Just a dozen years ago, Lillo Brancato Jr. was going to be a star. On Saturday, authorities say he took part in a shootout with that left a cop dead.
The unknown actor earned critical acclaim opposite his idol, Robert De Niro, in the 1993 movie "A Bronx Tale." He played the Oscar winner's son in the story of a teen torn between two role models -- a local mobster and his dad -- in a heavily Italian Bronx neighborhood.
From there, Brancato, a native of Colombia, went on to appear in more than a dozen films, including "Renaissance Man," "Crimson Tide," "Enemy of the State" and "The Adventures of Pluto Nash." Brancato later enjoyed a recurring role on "The Sopranos," eventually getting executed by fictional mob boss Tony Soprano in one of the series' more memorable departures.
But on Saturday, the actor was far from the bright lights and red carpets of Hollywood fame. Instead, police said, he was breaking into the basement of a vacant Bronx house when a gunfight erupted and an off-duty city police officer was killed.
Brancato was just 16 when De Niro launched a search for non-professionals to appear in his 1993 directorial debut, the film version of Chazz Palminteri's play "A Bronx Tale." Brancato was discovered by a casting director strolling along the sands at Jones Beach; he came out of the water and wowed him with impressions of De Niro and Joe Pesci.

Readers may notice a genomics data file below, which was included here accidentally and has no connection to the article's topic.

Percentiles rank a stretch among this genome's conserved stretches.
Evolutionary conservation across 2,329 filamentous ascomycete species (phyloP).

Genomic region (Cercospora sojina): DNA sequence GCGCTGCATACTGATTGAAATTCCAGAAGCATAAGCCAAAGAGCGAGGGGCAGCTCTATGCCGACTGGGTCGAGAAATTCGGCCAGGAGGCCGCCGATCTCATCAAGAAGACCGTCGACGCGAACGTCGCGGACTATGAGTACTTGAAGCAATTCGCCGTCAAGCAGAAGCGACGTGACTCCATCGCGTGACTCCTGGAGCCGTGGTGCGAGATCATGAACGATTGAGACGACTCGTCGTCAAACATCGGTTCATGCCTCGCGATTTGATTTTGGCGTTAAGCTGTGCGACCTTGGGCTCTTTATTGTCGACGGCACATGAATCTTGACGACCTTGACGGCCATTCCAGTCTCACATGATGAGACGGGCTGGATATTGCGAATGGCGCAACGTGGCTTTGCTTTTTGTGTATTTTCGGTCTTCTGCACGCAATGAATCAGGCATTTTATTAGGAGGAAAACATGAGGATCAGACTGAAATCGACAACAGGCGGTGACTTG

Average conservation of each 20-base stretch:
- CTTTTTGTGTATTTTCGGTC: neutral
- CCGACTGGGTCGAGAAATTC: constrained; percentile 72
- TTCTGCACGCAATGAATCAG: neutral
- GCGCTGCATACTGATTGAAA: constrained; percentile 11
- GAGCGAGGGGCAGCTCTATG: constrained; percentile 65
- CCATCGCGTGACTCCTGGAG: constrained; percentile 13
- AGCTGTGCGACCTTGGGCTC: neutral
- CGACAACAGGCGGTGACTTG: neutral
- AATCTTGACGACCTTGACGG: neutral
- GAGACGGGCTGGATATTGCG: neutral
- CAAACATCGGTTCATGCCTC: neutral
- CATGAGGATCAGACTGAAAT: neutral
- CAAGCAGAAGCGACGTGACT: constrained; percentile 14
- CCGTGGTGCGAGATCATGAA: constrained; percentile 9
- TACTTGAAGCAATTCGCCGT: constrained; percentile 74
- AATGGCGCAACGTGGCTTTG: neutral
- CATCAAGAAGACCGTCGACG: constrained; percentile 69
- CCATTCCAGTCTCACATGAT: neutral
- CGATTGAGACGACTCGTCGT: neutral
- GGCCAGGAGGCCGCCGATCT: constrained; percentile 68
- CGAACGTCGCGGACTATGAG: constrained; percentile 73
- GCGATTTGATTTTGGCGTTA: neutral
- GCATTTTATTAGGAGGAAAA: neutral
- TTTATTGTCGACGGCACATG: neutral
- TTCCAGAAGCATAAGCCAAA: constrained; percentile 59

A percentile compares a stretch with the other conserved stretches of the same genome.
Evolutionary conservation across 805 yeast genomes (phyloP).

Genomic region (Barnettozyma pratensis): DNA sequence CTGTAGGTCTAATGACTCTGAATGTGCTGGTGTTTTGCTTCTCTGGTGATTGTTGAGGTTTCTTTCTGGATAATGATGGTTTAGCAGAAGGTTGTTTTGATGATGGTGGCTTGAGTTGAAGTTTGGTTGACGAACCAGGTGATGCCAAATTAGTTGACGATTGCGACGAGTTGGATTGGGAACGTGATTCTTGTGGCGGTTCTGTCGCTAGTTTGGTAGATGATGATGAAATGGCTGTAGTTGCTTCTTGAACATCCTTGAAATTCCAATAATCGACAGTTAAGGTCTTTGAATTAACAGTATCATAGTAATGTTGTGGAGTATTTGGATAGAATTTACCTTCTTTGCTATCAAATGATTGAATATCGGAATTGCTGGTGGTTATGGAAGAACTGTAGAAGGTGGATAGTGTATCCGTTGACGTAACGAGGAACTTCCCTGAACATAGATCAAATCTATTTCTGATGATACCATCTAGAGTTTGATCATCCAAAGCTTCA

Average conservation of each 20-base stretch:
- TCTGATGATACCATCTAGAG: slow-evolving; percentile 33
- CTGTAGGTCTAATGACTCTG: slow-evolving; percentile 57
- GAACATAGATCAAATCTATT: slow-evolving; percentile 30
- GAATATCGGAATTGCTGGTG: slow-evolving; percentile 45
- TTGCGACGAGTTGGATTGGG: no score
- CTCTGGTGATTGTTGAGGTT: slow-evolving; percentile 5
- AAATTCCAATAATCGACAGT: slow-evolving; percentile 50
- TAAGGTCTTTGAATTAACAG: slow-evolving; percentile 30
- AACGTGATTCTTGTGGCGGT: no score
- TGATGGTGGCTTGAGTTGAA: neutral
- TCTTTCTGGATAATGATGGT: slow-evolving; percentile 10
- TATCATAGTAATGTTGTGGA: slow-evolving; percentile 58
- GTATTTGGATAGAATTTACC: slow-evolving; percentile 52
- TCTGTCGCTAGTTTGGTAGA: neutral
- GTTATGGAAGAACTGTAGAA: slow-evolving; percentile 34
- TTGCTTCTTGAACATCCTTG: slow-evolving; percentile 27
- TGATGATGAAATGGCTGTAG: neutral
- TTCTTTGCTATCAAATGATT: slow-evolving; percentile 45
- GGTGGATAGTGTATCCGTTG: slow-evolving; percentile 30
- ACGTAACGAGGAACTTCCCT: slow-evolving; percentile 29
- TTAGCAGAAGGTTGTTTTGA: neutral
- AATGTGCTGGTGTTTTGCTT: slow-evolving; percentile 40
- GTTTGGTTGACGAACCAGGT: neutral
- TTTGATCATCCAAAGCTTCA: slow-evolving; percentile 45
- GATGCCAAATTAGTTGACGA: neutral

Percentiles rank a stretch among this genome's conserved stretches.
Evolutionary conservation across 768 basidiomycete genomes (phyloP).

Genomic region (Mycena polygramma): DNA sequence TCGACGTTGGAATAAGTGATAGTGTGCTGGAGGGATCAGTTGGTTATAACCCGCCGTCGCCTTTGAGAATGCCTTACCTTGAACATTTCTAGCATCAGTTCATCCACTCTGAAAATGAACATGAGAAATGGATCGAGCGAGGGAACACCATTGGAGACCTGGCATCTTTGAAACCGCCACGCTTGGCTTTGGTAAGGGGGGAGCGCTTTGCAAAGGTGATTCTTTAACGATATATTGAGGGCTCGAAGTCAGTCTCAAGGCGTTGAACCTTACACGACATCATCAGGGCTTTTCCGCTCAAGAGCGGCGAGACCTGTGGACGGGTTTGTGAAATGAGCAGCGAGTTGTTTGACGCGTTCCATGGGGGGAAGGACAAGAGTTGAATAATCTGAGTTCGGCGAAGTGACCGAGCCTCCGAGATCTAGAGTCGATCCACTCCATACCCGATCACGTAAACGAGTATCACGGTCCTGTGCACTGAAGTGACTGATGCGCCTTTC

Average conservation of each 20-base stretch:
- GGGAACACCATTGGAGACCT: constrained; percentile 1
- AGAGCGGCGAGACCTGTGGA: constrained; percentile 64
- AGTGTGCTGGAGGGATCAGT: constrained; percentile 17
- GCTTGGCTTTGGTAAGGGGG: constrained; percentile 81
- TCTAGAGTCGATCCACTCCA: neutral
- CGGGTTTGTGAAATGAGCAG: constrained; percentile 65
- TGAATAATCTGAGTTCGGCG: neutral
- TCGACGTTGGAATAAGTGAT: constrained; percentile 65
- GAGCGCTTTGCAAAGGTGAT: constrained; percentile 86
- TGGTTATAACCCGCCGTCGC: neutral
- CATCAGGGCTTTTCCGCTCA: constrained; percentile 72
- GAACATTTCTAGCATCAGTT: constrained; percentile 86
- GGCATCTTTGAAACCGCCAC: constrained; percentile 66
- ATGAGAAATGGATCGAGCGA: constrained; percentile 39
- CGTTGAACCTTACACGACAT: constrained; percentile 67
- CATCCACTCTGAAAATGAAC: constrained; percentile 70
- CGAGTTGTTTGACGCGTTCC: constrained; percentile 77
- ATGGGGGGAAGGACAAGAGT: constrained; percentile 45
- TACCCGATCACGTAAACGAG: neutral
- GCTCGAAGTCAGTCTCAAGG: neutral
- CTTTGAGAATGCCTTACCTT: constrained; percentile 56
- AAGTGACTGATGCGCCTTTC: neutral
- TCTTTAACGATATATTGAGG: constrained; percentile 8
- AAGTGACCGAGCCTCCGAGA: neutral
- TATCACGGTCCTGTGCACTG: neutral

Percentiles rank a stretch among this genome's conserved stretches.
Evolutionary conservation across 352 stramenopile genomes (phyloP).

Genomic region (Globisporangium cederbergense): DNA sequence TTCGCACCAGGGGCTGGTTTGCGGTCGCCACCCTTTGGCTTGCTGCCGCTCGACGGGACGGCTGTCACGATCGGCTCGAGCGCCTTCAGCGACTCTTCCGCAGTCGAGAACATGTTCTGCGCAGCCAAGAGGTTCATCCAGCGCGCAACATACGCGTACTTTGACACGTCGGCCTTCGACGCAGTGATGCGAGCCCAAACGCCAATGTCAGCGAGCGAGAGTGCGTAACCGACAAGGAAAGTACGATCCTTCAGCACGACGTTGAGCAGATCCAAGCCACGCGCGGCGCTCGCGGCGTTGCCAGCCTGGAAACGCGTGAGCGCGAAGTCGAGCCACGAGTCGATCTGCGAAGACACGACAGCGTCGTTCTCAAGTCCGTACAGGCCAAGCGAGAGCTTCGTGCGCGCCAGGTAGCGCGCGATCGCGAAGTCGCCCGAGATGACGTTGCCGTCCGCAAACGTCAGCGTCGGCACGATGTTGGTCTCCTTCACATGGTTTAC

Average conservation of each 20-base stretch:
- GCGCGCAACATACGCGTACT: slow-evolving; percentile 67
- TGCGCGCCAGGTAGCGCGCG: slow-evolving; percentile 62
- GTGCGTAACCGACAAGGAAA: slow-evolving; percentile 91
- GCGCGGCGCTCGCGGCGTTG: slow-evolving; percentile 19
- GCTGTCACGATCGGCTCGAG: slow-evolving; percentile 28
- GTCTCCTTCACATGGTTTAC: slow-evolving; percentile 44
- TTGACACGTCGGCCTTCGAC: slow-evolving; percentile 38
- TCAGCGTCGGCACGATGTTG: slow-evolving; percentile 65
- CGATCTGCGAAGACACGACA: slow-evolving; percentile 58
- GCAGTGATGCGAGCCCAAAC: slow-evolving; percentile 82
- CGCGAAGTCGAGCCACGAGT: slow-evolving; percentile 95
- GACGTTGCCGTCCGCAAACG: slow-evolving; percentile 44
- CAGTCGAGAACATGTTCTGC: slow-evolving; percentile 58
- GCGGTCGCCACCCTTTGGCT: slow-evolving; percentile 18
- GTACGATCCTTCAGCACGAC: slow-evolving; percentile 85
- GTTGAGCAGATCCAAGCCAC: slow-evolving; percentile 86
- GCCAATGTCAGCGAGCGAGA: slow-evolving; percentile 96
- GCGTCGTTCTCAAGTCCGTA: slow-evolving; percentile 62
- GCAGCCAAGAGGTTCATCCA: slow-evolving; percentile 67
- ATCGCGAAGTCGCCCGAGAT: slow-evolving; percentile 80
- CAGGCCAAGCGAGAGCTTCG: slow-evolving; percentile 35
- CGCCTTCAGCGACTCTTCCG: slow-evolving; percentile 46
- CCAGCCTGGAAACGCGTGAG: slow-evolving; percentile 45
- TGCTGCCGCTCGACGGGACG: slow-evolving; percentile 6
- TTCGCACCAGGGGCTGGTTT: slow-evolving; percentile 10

In a New York Times profile, he was described as "friendly, earnest, sweet-tempered, a fast talker, a salesman, the kind of goofy tough guy who once upon a time used to hang out on a city street corner." Brancato, 29, was raised by adoptive parents, and he still resided in the city just north of the Bronx.
Brancato, born in Bogota, Colombia, was adopted when he was 4 months old. "I consider myself Italian," he once said. "I was raised to eat pasta."
In 1999-2000, he appeared in a half-dozen episodes of "The Sopranos" as a dim-witted aspiring mobster. In one episode, his character worked a high-stakes card game where the players included Frank Sinatra Jr.
Brancato also starred in the short-live TV mob show "Falcone," and guest-starred in a 2002 episode of "NYPD Blue."
His most recent appearance in the headlines came in June, when Brancato was arrested by Yonkers police after they discovered four glassine bags of heroin during a routine traffic stop.